For many couples, their wedding is one of the most expensive events in their life, which is understandable – after all, you want to celebrate your love with your friends and family, and create an experience you'll never forget.
But figuring out how to pay for all the different aspects of the event can cause a lot of stress and tension during what should be a really enjoyable time. So how can you tackle wedding expense stress head on, so you can focus on the fun things?
Figure out your non-negotiables
Every couple – and each member of a couple – will have different things that are more important to them than all the other aspects of the wedding. Is it all about the dress for you? Maybe you're set on a certain location? Other people might be focused on the food, or the perfect flower extravaganza. Have an honest discussion about the areas you would least want to compromise on when it comes to setting a budget – that doesn't mean you won't have to compromise at all, but it's important your partner knows what you value.
Discuss how much each of you will contribute, and have honest discussions with your family
Long gone are the days when the bride's father paid for everything. Many modern couples like to take on the lion's share of wedding expenses, but before you go any further with your planning, you should discuss how much you each feel comfortable contributing, and what you can reasonably budget to put away each month. This is not the time to be overly optimistic – if after all your expenses each month, you can only put away a few hundred dollars, be honest with each other about that.
It's a good idea to have the conversation about familial contributions early, too. Will your families be able to contribute at all, and if so, how much? Will both families contribute evenly?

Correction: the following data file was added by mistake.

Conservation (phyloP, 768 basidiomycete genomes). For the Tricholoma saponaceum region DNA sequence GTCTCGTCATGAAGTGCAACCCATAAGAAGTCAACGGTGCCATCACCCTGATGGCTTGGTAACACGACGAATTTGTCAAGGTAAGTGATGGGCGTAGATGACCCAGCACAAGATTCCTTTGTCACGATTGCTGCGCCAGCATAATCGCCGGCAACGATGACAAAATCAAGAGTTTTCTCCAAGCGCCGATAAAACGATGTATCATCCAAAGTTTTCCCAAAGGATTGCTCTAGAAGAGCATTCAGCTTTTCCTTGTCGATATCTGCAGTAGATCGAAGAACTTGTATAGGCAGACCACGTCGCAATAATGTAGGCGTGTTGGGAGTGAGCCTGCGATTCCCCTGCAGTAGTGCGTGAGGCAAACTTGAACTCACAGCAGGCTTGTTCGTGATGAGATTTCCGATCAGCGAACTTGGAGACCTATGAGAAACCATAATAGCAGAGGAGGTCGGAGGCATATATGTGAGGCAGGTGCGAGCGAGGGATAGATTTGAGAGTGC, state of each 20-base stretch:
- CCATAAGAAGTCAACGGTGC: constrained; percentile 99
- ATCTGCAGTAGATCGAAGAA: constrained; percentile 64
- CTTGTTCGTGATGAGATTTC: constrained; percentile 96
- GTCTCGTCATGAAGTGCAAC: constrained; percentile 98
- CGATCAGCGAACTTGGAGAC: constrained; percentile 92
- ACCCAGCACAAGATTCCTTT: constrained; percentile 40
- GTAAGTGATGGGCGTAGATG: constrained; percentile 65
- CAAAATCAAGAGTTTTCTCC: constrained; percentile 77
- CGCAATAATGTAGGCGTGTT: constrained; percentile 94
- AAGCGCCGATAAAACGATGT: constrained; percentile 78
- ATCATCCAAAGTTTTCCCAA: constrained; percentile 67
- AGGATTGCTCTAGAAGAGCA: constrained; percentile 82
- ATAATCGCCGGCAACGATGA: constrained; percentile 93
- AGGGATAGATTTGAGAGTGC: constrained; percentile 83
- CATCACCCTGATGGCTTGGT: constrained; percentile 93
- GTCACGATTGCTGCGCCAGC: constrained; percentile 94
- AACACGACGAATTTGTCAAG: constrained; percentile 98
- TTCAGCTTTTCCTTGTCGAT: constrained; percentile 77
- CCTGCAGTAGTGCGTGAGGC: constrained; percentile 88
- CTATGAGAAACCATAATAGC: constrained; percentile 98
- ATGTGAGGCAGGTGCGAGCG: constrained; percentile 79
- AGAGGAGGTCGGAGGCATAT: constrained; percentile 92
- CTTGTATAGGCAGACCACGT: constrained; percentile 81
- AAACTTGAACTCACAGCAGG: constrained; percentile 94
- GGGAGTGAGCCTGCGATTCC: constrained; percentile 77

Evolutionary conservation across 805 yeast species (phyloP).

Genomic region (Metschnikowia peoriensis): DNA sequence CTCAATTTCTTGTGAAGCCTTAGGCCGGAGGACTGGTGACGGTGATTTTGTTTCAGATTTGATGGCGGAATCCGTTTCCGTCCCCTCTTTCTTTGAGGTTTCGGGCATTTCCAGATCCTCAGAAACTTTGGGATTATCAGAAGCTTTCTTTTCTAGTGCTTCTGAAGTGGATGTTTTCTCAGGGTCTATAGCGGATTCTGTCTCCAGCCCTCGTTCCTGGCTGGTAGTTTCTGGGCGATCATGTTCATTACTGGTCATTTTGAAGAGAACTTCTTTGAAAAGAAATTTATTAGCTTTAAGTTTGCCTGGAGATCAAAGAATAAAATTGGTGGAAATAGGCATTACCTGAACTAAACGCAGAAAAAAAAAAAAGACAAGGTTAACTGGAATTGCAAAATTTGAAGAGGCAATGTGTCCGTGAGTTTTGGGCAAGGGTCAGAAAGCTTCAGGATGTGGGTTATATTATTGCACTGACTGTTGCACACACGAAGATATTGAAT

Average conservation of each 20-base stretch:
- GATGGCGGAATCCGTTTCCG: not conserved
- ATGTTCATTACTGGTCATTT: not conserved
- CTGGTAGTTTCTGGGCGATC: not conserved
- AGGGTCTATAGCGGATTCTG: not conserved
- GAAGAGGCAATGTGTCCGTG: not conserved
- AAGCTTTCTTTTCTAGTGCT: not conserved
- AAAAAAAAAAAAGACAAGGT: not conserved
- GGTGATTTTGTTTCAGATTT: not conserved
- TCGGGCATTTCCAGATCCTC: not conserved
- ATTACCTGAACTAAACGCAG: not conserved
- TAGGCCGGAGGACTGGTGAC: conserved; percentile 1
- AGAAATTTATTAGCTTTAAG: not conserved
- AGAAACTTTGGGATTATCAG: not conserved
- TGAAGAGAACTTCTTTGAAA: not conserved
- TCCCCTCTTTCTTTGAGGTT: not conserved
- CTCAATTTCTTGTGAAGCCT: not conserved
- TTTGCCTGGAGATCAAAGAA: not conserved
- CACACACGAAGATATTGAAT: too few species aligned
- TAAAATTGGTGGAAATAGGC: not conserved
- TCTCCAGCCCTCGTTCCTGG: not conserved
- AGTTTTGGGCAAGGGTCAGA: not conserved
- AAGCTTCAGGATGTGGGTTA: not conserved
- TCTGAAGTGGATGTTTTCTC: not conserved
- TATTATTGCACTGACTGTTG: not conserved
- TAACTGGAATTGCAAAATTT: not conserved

Get a rough idea of when you want to get married
Knowing when you want to get married will help you figure out how long you have to save, and how much you'll have to work with. If you have a specific date in mind, work your budget out towards that date, and try to find venues within your budget and to your liking that are available on that date. If you have a specific venue in mind, you'll be a bit more limited by their availability.
Speak with people who've already tied the knot
If you've been to a wedding that featured elements you really enjoyed, don't be afraid to ask the bride and groom for their insights on how much things cost. Many newly engaged couples find themselves shocked at just how much things seem to cost once the word 'wedding' is involved. And married couples remember what this feels like – most of them will gladly offer their advice and insights on vendors and costs.
Build an overall budget, but make sure you have an emergency fund
You will be amazed at how many expenses come up that you probably hadn't considered. Check online for wedding budget planners to help you make sure you cover off all your potential costs, and start to break down your overall budget accordingly. Don't forget that some things will need to be paid for upfront, or in instalments and you'll need access to cash ready to pay these or risk losing a vendor.
It's also wise to put aside a healthy amount of money to cover unforeseen costs you hadn't considered, or to deal with any emergencies. It will help keep you calm if these costs come up, and if you don't use the money you'll have a nice little nest egg at hand for the honeymoon!
Consider alternative ways to finance the upfront costs
Because of the number of upfront costs that can mean you need access to a lot of cash early on in the planning process – for example, deposits on locations or other big-ticket vendors like catering – a personal loan can be an easy way to ensure you have ready access to the cash you need during the planning process, while you are working your savings plan in the background to make repayments on the loan as you go.